Last week I ran a strategy/team-building day for a newly merged department of around 30 people. Part of the day was about the goals of the department, the reporting lines and key deliverables. The other part of the day was about getting to know each other and how to work together as a team.
We decided to keep it theory light, but (in reference to the fact that they were a NEW team) we did cover Tuckman – just to reassure them that it would get harder before it got easier, and that was normal and actually could be quite a good thing.
To illustrate this, we went to an Escape Room. With 30 people we had 6 groups, so during the activity, my associate and I observed 3 groups each – approximately 15 minutes each. It was very illuminating!
The group I was with first were a bit shell-shocked by the whole situation. They didn’t know what to do, everyone was reluctant to take control, no-one said much, it was all quite polite and although some people did start to fiddle with some of the props and puzzles, they did so alone. There was very little communication. As an experienced Escape Roomer, I found it frustrating, but couldn’t step in – it wasn’t my role, but it was clear that they needed guidance. Classic “forming” behaviour as described in Tuckman’s Model. I really didn’t think they would make it out in time, but clearly once I left, something clicked, as they did.
I then went to observe the second group, who had been working together for 20 minutes. There was a bit more energy here, and they were clearly trying different things. They still lacked direction and whilst still very polite, they were asking lots of questions and making lots of different suggestions about what they should do, but not really listening to each other. They were trying things, but giving up easily, not seeing things through, talking over one another, talking each other OUT of certain actions and getting frustrated with the lack of progress. Again, because of my experience, I could see that they were on the right lines with a lot of things, but they didn’t have the confidence or common approach to see things through. Classic “storming” behaviour.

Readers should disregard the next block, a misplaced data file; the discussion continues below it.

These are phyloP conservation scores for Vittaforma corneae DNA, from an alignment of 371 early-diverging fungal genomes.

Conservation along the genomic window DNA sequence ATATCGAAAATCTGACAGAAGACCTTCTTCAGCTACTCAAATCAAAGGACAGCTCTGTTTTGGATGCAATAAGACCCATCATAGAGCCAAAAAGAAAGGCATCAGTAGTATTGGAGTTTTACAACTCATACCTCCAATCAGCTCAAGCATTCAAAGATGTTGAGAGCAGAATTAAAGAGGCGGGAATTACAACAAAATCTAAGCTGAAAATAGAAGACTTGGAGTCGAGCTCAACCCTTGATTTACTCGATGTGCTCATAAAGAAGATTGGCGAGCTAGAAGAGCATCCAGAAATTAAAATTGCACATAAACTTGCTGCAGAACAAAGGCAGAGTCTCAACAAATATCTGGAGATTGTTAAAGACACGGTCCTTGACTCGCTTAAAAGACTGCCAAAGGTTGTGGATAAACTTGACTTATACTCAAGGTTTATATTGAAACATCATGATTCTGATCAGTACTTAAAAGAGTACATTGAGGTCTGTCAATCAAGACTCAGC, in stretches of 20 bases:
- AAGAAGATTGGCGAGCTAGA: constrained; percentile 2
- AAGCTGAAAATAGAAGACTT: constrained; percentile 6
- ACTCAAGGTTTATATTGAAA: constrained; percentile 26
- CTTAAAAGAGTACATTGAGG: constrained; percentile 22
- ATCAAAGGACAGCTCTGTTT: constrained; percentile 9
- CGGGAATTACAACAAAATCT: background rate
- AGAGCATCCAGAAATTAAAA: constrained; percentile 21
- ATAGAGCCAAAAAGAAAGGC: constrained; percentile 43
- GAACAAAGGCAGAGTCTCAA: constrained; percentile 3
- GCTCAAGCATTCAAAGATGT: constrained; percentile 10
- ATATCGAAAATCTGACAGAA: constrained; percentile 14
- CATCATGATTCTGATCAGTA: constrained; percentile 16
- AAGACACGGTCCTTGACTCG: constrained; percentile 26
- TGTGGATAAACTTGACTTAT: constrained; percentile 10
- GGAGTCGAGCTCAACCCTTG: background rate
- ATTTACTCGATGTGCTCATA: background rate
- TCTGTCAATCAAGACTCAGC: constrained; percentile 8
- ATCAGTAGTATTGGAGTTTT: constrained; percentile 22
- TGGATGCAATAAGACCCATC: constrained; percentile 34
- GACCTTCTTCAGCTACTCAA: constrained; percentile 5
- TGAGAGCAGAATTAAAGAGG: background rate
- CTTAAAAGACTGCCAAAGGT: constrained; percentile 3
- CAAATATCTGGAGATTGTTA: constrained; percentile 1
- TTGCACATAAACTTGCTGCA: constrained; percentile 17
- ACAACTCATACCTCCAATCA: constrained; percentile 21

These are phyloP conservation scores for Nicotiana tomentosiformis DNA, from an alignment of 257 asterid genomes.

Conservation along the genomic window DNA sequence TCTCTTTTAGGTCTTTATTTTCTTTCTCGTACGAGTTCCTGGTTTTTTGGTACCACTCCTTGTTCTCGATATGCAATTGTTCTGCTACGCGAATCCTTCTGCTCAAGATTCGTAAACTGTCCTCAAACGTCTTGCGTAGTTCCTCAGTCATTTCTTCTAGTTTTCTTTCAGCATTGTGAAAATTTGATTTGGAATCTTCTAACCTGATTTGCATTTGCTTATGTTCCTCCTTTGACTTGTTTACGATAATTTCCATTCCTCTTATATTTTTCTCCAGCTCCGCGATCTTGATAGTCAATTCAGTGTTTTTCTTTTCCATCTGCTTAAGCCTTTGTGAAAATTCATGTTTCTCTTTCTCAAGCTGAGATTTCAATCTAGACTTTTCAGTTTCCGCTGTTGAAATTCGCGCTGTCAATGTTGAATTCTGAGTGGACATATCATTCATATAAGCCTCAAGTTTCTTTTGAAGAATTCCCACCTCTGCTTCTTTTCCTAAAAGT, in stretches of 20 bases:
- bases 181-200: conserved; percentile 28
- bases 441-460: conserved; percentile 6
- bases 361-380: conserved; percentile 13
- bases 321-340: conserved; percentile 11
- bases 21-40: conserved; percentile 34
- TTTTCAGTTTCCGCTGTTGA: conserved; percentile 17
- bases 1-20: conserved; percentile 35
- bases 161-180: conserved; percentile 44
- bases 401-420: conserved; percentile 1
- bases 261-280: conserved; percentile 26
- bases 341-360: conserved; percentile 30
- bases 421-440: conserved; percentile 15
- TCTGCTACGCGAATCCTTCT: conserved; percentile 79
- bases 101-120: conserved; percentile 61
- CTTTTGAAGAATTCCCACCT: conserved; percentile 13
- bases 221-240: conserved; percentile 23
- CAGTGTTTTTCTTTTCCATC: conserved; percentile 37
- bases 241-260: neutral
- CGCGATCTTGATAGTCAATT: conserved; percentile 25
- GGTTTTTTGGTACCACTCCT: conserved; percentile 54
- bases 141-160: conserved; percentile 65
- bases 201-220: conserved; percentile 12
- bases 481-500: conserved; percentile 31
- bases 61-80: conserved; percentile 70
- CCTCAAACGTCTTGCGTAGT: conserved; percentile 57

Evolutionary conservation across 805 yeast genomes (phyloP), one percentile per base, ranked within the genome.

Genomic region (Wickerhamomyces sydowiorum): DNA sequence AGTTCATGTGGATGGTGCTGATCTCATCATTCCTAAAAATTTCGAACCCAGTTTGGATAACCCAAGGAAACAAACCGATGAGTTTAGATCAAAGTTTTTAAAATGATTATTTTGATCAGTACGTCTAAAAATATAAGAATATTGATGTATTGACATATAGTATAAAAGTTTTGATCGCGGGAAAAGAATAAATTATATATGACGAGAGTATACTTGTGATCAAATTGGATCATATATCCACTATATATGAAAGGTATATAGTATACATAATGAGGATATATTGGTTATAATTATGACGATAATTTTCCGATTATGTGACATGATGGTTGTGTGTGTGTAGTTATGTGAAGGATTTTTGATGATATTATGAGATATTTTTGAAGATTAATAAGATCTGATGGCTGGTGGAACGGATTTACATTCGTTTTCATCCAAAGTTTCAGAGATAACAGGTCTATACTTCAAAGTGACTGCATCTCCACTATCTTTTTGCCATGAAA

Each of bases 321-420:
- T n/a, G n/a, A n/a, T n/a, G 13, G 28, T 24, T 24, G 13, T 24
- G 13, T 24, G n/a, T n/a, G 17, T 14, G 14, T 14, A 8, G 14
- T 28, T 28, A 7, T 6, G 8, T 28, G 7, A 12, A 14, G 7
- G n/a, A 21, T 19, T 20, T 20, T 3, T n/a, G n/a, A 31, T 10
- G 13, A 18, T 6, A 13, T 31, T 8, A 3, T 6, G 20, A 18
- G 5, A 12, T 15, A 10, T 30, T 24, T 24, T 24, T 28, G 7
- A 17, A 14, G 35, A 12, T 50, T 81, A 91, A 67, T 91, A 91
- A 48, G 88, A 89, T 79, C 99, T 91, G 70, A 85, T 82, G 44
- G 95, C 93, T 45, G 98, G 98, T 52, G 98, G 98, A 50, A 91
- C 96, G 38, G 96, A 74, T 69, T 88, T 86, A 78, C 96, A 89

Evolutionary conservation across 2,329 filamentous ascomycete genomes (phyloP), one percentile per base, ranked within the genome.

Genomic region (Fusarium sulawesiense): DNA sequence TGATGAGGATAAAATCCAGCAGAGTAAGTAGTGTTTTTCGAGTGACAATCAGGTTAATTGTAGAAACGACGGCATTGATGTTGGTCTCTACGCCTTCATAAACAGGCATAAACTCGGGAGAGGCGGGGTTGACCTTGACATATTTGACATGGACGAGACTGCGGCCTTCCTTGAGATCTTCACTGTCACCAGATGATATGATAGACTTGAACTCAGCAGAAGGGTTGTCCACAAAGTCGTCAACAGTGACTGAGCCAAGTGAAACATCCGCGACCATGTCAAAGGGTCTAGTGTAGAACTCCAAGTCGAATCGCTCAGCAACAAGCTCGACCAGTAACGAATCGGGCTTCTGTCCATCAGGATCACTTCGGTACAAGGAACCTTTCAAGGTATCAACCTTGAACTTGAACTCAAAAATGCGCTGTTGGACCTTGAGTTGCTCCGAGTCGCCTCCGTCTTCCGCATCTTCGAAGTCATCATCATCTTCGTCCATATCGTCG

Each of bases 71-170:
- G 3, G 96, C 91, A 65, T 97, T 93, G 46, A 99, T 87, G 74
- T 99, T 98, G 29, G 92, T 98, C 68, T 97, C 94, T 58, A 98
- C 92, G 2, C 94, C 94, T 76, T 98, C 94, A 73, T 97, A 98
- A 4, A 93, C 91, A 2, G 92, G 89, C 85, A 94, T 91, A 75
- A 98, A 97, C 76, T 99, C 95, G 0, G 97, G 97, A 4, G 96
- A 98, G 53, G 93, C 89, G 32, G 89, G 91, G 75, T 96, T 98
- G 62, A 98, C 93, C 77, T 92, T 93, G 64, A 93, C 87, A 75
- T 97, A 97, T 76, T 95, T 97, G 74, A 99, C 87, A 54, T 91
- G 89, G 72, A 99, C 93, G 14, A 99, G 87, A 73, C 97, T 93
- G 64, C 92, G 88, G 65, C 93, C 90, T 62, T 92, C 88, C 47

By the time I got to the third group, they were well on their way. I didn’t ONCE feel the urge to help them out – they clearly had it all in hand. They were working at pace, they had some sort of informal system worked out – tasks were divided up, they trusted each other to complete the tasks they were working on, and IF that person was struggling, they asked for help and allowed someone else to try. Communication was clear, focused and constant. They listened to each other and trusted the solutions their colleagues provided. One team member realised that she wasn’t as good as the others at solving the clues, so positioned herself at the door with 6 locks and took the codes from her team mates, methodically trying them. They cheered when a lock was opened, they didn’t blame each other when they got something wrong, and escaped the room with time to spare. Real “norming” and “performing” behaviour!
Although I’ve run exercises in the training room to explore these stages before, this worked brilliantly because it was “real”: they were totally immersed in the task for 60 minutes, working with people they didn’t know well, in a situation where they had to quickly learn to work as a team to succeed.
Of course, the debrief is all important, so we took care to analyse the behaviour in the game and link back to behaviour at work – what worked well, and the potential pitfalls to look out for, and how they could have got to performing more quickly!
If you want to run an active bite-size session on team development, check out these materials from Power Hour Training. It doesn’t require an escape room, but there are lots of alternative activities to try!